Thursday, 7 February 2013

Reflections on chatting with some colleagues and friends about my job

It's been a while. Time for a blog post :)

About 2 weeks have passed since the last post. They have revealed that raw space where you really think you don't have anything more to give... that place when you find out if your convictions can take you forward or whether you'll cave in.

It's no one particular thing. In fact, overall, no one thing is particularly bad. It's rather the accumulation of many, many, many small things, unrelentless, crashing against you daily as the sea does rocks. We know that the sea wins eventually. Mostly it's the lack of sleep--that always makes everything feel much worse than it really is. You hear your own voice getting cross with kids who just won't shut up and realise how you're becoming that unpleasant shouty teacher because you're too tired to implement effective behaviour management. Bleh. The One Thing guaranteed to make you cave is sleep deprivation.

One teacher has decided to go--he has not come back.That's put the rest of us in a pickle as we have had to scramble for someone to take his classes. We had one unattended class when he was absent without notice; with that one chaotic unattended class the whole school environment felt like a 'typical township' school: loud and uncontrolled, kids running around yelling. That afternoon did not feel good... we felt like we were sliding backwards.

For some reason yesterday felt like a breakthrough point--that despite the tiredness and the daily battle to keep good order when the class next door erupts into a cacophony (in my last lesson there was a brawl in the classroom diagonally opposite with the usual chaos of a full on fight :P). It was a good breakthrough point: not the "I don't care" beaten point, but an "ah well, let's get on with it then" point.

Tonight I was kindly invited to share some thoughts and experiences of opening the school and was asked to provide a title for the evening. I chose the title "Doing things Differently"... and then during the entire discussion I didn't get to talking about exactly what it is we are trying to do differently! Although I felt like I only told the story as it was--honestly and factually--I realised by the end of the evening that everything had sounded hopelessly negative. What was a factual account of the status quo reflected the bleak landscape that our education system has become. As things currently stand, I am far too immersed in my daily local interactions to pick my head up over the parapet and see things at the system level. I won't apologise for that at this point: I think it's understandable to focus on the daily immediate stuff at this stage. Perhaps in a few months time when the school feels more established I'll look more holistically at a system level, but for now focusing on the daily bread and butter issues is understandable.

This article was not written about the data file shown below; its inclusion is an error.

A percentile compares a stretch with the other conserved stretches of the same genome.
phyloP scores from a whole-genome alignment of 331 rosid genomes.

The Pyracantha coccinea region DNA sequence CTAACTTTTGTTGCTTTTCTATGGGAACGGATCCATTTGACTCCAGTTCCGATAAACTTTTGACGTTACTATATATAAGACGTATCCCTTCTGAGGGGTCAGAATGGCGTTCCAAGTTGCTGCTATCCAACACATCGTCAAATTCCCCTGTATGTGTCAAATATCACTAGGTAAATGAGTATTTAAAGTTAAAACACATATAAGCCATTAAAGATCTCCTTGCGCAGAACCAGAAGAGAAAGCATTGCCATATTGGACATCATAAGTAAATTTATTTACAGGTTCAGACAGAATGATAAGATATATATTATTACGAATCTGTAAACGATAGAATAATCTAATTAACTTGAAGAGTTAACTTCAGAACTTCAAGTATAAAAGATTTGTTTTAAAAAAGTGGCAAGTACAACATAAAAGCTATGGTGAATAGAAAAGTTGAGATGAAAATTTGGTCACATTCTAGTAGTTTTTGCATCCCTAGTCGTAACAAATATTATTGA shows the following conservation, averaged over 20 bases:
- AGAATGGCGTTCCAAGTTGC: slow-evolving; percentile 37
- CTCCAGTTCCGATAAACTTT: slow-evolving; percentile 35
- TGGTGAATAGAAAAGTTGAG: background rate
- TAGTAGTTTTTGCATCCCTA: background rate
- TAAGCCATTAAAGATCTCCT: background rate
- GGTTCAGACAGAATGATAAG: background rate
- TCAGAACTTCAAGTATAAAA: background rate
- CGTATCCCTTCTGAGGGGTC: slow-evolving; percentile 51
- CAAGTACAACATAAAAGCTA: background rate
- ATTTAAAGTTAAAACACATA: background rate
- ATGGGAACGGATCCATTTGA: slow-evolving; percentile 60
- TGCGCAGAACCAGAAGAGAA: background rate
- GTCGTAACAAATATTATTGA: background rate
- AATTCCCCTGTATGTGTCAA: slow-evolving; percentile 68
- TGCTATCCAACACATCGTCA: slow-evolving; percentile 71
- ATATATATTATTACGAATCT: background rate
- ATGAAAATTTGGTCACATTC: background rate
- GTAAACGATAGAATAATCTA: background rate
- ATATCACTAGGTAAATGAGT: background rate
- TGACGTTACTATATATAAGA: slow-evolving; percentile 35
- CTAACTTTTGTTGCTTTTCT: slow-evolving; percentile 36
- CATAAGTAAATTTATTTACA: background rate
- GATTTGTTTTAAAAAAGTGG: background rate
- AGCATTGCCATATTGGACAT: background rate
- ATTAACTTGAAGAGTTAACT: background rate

I think sounding negative is also justifiable, if not entirely healthy. So sorry to those folks who listened to me problematize the education system (or shoot down their suggestions), although I'll stand by my answers as accurate. After all, we can't start to find solutions that will work if we don't understand the inter-related complexity of the problem. Ignoring the reasons why solutions won't work doesn't make them work after all.

But let me lay out here why I chose to call the evening "doing things differently". I still believe that we are doing things differently at our new school. Here's a few ways how:

--we're still looking for the potential in the kids instead of the problems. We're still holding the perspective that punishment and sanctions are not to be implemented blindly.

--we're doing our best not to forget those quiet kids who get drowned out by the bad behaviour. For my own part, I know almost all the names now. It's made a huge difference. In fact, that is one way in which we are doing things differently to the norm (sadly, it is the norm-in most schools, the teachers don't know the kids by name).

--we home-visit. We go to the kids homes and see where they live, meet them  and their families in a different environment. Home-visits haven't stepped up proper yet but we do them. That's different.

--we're looking for the resources to create experiences and opportunities for our kids that they wouldn't normally access. This is important to us.

--we're not giving up.

yes, that's different. Very different. 90% of the dysfunctionality in public schools is when (understandably) people have given up. We're not giving up. Despite 2 laptops getting stolen, we're not giving up. Despite the kids who do not understand the idea of not hitting each other, we're not giving up. Despite how truly awful that lesson after second break feels when the sun is baking us all like sardines in our tin-can-classrooms...we're not giving up. Despite some of us still waiting for our paychecks, we're still not giving up.  Yes, the silly things like the fact that we still don't have rulers (! arbitrary to everyone except a maths teacher!!), or that we can't have a photocopier that does collation and double-sided (apparently we aren't a big enough school to warrant saving time or paper)... those little things feel big on top of everything else. We're still working with porta-loos, and we need to bolt everything to the floor to stop it going walking... we're one man short and I've got to mark an extra 200 tests over the weekend on top of the other 100 homeworks and 60 books and feel like crying...

but I'm not giving up.

At least not yet.


  1. Noxy, you're amazing. You did mention some of those things that you are doing differently, and they make a difference. Maybe not today, or tomorrow, but they matter.


  2. As I say to my Italian friends, "Forza amica mia. Forza!" Not quite the same as 'Amandla', but close enough. Big hugs and much support from the Northern Hemisphere.